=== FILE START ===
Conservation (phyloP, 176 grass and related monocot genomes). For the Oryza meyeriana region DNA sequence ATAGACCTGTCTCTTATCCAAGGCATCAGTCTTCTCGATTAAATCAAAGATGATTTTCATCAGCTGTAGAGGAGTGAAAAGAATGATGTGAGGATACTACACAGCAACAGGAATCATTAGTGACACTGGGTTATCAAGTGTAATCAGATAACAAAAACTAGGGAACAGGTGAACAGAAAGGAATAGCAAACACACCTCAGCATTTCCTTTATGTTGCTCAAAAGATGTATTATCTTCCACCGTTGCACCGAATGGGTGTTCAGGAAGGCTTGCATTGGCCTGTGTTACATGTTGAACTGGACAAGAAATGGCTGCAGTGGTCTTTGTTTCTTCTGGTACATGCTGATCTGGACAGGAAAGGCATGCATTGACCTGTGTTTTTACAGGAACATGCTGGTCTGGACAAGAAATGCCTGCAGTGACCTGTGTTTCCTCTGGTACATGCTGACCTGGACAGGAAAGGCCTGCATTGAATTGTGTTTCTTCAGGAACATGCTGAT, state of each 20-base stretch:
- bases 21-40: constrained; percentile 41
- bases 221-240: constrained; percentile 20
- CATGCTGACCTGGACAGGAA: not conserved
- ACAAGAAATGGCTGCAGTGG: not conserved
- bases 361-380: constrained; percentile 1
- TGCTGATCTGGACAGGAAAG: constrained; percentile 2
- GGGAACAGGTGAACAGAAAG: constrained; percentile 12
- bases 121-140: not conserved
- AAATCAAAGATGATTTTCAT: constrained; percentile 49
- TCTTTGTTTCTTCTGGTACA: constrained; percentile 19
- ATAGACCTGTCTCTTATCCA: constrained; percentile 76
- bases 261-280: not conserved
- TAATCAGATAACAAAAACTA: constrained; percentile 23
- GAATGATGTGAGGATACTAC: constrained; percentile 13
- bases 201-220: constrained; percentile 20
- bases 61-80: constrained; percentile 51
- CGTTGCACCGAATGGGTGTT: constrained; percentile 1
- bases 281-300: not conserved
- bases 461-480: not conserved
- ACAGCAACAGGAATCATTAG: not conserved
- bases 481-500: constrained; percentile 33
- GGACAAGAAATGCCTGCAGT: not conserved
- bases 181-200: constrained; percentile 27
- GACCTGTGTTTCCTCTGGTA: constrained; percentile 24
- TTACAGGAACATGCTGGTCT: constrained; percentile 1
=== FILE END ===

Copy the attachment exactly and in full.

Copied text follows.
Conservation (phyloP, 176 grass and related monocot genomes). For the Oryza meyeriana region DNA sequence ATAGACCTGTCTCTTATCCAAGGCATCAGTCTTCTCGATTAAATCAAAGATGATTTTCATCAGCTGTAGAGGAGTGAAAAGAATGATGTGAGGATACTACACAGCAACAGGAATCATTAGTGACACTGGGTTATCAAGTGTAATCAGATAACAAAAACTAGGGAACAGGTGAACAGAAAGGAATAGCAAACACACCTCAGCATTTCCTTTATGTTGCTCAAAAGATGTATTATCTTCCACCGTTGCACCGAATGGGTGTTCAGGAAGGCTTGCATTGGCCTGTGTTACATGTTGAACTGGACAAGAAATGGCTGCAGTGGTCTTTGTTTCTTCTGGTACATGCTGATCTGGACAGGAAAGGCATGCATTGACCTGTGTTTTTACAGGAACATGCTGGTCTGGACAAGAAATGCCTGCAGTGACCTGTGTTTCCTCTGGTACATGCTGACCTGGACAGGAAAGGCCTGCATTGAATTGTGTTTCTTCAGGAACATGCTGAT, state of each 20-base stretch:
- bases 21-40: constrained; percentile 41
- bases 221-240: constrained; percentile 20
- CATGCTGACCTGGACAGGAA: not conserved
- ACAAGAAATGGCTGCAGTGG: not conserved
- bases 361-380: constrained; percentile 1
- TGCTGATCTGGACAGGAAAG: constrained; percentile 2
- GGGAACAGGTGAACAGAAAG: constrained; percentile 12
- bases 121-140: not conserved
- AAATCAAAGATGATTTTCAT: constrained; percentile 49
- TCTTTGTTTCTTCTGGTACA: constrained; percentile 19
- ATAGACCTGTCTCTTATCCA: constrained; percentile 76
- bases 261-280: not conserved
- TAATCAGATAACAAAAACTA: constrained; percentile 23
- GAATGATGTGAGGATACTAC: constrained; percentile 13
- bases 201-220: constrained; percentile 20
- bases 61-80: constrained; percentile 51
- CGTTGCACCGAATGGGTGTT: constrained; percentile 1
- bases 281-300: not conserved
- bases 461-480: not conserved
- ACAGCAACAGGAATCATTAG: not conserved
- bases 481-500: constrained; percentile 33
- GGACAAGAAATGCCTGCAGT: not conserved
- bases 181-200: constrained; percentile 27
- GACCTGTGTTTCCTCTGGTA: constrained; percentile 24
- TTACAGGAACATGCTGGTCT: constrained; percentile 1